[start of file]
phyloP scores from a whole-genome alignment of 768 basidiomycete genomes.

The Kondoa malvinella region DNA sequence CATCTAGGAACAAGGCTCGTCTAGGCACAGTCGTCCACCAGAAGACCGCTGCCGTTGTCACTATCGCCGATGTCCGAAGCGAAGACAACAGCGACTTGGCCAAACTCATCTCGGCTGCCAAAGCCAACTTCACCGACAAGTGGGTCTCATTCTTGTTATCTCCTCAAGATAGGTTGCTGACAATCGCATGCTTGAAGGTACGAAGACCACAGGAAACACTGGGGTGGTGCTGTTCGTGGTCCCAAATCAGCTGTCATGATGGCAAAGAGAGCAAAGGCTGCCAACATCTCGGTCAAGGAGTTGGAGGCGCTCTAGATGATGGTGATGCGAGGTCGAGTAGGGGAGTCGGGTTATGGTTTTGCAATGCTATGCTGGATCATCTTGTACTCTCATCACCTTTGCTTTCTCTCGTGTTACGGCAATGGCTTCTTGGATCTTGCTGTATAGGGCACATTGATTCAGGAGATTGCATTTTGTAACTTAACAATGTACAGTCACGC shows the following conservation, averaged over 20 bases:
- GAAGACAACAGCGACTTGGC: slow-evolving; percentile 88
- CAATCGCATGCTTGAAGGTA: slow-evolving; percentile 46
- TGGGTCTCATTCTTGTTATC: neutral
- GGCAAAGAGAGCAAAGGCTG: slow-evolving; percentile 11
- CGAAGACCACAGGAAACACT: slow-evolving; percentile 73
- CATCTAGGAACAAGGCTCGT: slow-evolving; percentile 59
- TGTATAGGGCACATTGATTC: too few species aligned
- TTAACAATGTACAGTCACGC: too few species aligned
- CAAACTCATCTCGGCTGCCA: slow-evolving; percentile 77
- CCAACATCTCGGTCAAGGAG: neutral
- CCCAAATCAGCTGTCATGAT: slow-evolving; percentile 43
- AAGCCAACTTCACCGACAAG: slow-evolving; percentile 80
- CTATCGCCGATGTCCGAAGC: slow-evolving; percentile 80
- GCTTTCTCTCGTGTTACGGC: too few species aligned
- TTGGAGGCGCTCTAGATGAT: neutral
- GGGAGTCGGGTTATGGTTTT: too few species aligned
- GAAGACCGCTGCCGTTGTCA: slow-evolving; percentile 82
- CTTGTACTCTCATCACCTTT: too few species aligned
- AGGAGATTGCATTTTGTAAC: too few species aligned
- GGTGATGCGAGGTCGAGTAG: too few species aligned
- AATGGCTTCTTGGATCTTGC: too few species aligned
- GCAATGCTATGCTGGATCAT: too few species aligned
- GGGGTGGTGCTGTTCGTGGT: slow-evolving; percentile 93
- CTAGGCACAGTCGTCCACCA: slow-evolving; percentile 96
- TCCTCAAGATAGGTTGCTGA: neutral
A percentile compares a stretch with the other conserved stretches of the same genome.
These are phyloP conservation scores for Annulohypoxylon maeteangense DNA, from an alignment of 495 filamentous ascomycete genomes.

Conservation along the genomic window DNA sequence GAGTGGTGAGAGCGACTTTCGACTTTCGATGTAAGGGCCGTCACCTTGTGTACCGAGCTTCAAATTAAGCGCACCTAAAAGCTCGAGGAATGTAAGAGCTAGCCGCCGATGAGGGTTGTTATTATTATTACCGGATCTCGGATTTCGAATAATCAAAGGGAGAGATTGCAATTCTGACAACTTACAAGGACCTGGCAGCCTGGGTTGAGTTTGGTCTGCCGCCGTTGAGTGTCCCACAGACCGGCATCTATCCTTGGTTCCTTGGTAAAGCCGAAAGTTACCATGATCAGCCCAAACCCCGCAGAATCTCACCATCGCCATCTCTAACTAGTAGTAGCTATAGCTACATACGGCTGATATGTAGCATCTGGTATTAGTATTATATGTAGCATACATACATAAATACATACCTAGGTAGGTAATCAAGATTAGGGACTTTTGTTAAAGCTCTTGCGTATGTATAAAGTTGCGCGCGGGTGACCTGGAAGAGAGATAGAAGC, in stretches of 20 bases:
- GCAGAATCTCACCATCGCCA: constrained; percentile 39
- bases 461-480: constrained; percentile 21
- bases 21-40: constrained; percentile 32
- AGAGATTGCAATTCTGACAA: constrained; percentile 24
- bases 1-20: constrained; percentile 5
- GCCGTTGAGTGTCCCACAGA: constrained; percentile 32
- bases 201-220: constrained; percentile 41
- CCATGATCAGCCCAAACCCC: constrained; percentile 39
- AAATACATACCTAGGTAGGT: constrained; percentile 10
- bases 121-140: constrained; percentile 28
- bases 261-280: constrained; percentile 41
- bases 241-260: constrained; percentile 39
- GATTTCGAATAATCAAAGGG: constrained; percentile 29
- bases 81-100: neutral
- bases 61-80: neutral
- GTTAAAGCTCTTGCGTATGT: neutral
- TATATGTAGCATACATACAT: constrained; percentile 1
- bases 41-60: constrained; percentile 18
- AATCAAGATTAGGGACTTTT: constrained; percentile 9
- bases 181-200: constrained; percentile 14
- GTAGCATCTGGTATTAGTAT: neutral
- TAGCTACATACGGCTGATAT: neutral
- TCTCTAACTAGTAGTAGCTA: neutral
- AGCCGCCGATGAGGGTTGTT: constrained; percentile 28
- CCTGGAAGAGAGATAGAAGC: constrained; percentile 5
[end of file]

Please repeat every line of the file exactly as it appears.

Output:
phyloP scores from a whole-genome alignment of 768 basidiomycete genomes.

The Kondoa malvinella region DNA sequence CATCTAGGAACAAGGCTCGTCTAGGCACAGTCGTCCACCAGAAGACCGCTGCCGTTGTCACTATCGCCGATGTCCGAAGCGAAGACAACAGCGACTTGGCCAAACTCATCTCGGCTGCCAAAGCCAACTTCACCGACAAGTGGGTCTCATTCTTGTTATCTCCTCAAGATAGGTTGCTGACAATCGCATGCTTGAAGGTACGAAGACCACAGGAAACACTGGGGTGGTGCTGTTCGTGGTCCCAAATCAGCTGTCATGATGGCAAAGAGAGCAAAGGCTGCCAACATCTCGGTCAAGGAGTTGGAGGCGCTCTAGATGATGGTGATGCGAGGTCGAGTAGGGGAGTCGGGTTATGGTTTTGCAATGCTATGCTGGATCATCTTGTACTCTCATCACCTTTGCTTTCTCTCGTGTTACGGCAATGGCTTCTTGGATCTTGCTGTATAGGGCACATTGATTCAGGAGATTGCATTTTGTAACTTAACAATGTACAGTCACGC shows the following conservation, averaged over 20 bases:
- GAAGACAACAGCGACTTGGC: slow-evolving; percentile 88
- CAATCGCATGCTTGAAGGTA: slow-evolving; percentile 46
- TGGGTCTCATTCTTGTTATC: neutral
- GGCAAAGAGAGCAAAGGCTG: slow-evolving; percentile 11
- CGAAGACCACAGGAAACACT: slow-evolving; percentile 73
- CATCTAGGAACAAGGCTCGT: slow-evolving; percentile 59
- TGTATAGGGCACATTGATTC: too few species aligned
- TTAACAATGTACAGTCACGC: too few species aligned
- CAAACTCATCTCGGCTGCCA: slow-evolving; percentile 77
- CCAACATCTCGGTCAAGGAG: neutral
- CCCAAATCAGCTGTCATGAT: slow-evolving; percentile 43
- AAGCCAACTTCACCGACAAG: slow-evolving; percentile 80
- CTATCGCCGATGTCCGAAGC: slow-evolving; percentile 80
- GCTTTCTCTCGTGTTACGGC: too few species aligned
- TTGGAGGCGCTCTAGATGAT: neutral
- GGGAGTCGGGTTATGGTTTT: too few species aligned
- GAAGACCGCTGCCGTTGTCA: slow-evolving; percentile 82
- CTTGTACTCTCATCACCTTT: too few species aligned
- AGGAGATTGCATTTTGTAAC: too few species aligned
- GGTGATGCGAGGTCGAGTAG: too few species aligned
- AATGGCTTCTTGGATCTTGC: too few species aligned
- GCAATGCTATGCTGGATCAT: too few species aligned
- GGGGTGGTGCTGTTCGTGGT: slow-evolving; percentile 93
- CTAGGCACAGTCGTCCACCA: slow-evolving; percentile 96
- TCCTCAAGATAGGTTGCTGA: neutral
A percentile compares a stretch with the other conserved stretches of the same genome.
These are phyloP conservation scores for Annulohypoxylon maeteangense DNA, from an alignment of 495 filamentous ascomycete genomes.

Conservation along the genomic window DNA sequence GAGTGGTGAGAGCGACTTTCGACTTTCGATGTAAGGGCCGTCACCTTGTGTACCGAGCTTCAAATTAAGCGCACCTAAAAGCTCGAGGAATGTAAGAGCTAGCCGCCGATGAGGGTTGTTATTATTATTACCGGATCTCGGATTTCGAATAATCAAAGGGAGAGATTGCAATTCTGACAACTTACAAGGACCTGGCAGCCTGGGTTGAGTTTGGTCTGCCGCCGTTGAGTGTCCCACAGACCGGCATCTATCCTTGGTTCCTTGGTAAAGCCGAAAGTTACCATGATCAGCCCAAACCCCGCAGAATCTCACCATCGCCATCTCTAACTAGTAGTAGCTATAGCTACATACGGCTGATATGTAGCATCTGGTATTAGTATTATATGTAGCATACATACATAAATACATACCTAGGTAGGTAATCAAGATTAGGGACTTTTGTTAAAGCTCTTGCGTATGTATAAAGTTGCGCGCGGGTGACCTGGAAGAGAGATAGAAGC, in stretches of 20 bases:
- GCAGAATCTCACCATCGCCA: constrained; percentile 39
- bases 461-480: constrained; percentile 21
- bases 21-40: constrained; percentile 32
- AGAGATTGCAATTCTGACAA: constrained; percentile 24
- bases 1-20: constrained; percentile 5
- GCCGTTGAGTGTCCCACAGA: constrained; percentile 32
- bases 201-220: constrained; percentile 41
- CCATGATCAGCCCAAACCCC: constrained; percentile 39
- AAATACATACCTAGGTAGGT: constrained; percentile 10
- bases 121-140: constrained; percentile 28
- bases 261-280: constrained; percentile 41
- bases 241-260: constrained; percentile 39
- GATTTCGAATAATCAAAGGG: constrained; percentile 29
- bases 81-100: neutral
- bases 61-80: neutral
- GTTAAAGCTCTTGCGTATGT: neutral
- TATATGTAGCATACATACAT: constrained; percentile 1
- bases 41-60: constrained; percentile 18
- AATCAAGATTAGGGACTTTT: constrained; percentile 9
- bases 181-200: constrained; percentile 14
- GTAGCATCTGGTATTAGTAT: neutral
- TAGCTACATACGGCTGATAT: neutral
- TCTCTAACTAGTAGTAGCTA: neutral
- AGCCGCCGATGAGGGTTGTT: constrained; percentile 28
- CCTGGAAGAGAGATAGAAGC: constrained; percentile 5